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Aretha Franklin Makes History With Posthumous Pulitzer Prize

Franklin, who passed away back in August, was given the award for her incredible contributions to art and culture.

The “Queen of Soul” Aretha Franklin has made history—again.

The singer, who passed away back in August at the age of 76, was awarded a Pulitzer Prize Special Citation on Monday for her contributions to art and culture—something you can get a glimpse of in the new documentary Amazing Grace.

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Franklin is the first individual woman to earn the award since it was first introduced in 1930.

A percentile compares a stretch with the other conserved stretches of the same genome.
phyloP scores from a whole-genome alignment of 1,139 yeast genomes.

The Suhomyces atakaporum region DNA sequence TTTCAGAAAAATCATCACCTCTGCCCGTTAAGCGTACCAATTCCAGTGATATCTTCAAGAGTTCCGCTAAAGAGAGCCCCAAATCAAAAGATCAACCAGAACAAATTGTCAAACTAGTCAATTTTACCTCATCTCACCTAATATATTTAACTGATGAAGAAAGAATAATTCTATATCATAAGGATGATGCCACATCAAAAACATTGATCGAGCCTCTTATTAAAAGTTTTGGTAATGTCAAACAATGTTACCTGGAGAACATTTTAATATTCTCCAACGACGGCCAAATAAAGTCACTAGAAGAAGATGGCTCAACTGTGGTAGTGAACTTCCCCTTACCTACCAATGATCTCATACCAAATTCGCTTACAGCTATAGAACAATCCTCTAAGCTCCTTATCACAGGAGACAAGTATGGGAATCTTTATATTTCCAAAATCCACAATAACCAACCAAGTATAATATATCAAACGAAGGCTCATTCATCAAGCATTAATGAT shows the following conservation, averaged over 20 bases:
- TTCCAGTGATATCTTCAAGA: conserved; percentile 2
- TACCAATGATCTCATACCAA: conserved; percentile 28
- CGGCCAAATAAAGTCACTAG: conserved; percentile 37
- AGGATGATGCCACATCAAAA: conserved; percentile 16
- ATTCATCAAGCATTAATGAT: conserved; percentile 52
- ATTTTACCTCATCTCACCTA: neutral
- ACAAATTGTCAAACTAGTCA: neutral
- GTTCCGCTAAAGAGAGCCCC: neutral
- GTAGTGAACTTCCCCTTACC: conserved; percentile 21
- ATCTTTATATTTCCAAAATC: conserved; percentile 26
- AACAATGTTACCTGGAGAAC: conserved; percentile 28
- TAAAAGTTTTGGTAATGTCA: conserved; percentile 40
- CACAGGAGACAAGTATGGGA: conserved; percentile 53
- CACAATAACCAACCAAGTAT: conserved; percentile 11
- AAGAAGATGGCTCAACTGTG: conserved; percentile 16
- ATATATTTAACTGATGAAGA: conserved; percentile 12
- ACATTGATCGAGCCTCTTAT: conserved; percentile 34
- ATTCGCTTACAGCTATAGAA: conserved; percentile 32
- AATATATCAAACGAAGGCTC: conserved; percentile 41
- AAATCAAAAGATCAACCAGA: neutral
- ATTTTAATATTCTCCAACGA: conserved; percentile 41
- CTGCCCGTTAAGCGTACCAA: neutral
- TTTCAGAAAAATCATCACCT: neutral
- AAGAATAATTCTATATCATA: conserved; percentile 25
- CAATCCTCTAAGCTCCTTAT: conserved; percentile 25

Previous Special Citation honorees include John Coltrane, Duke Ellington, Thelonious Monk and Scott Joplin.

Aretha Franklin Makes History With Posthumous Pulitzer Prize
Aretha was also presented with the ESSENCE Festival Power Award, which she brought along with her while speaking with media in the press room just before taking the stage.

This isn’t the first time Franklin has made history. She became the first woman inducted into the Rock and Roll Hall of Fame in 1987.

Franklin has received numerous high honors for her contributions through music, including 18 Grammy Awards, the National Medal of Arts and the Presidential Medal of Freedom. She also earned 20 No. 1 songs on the R&B charts.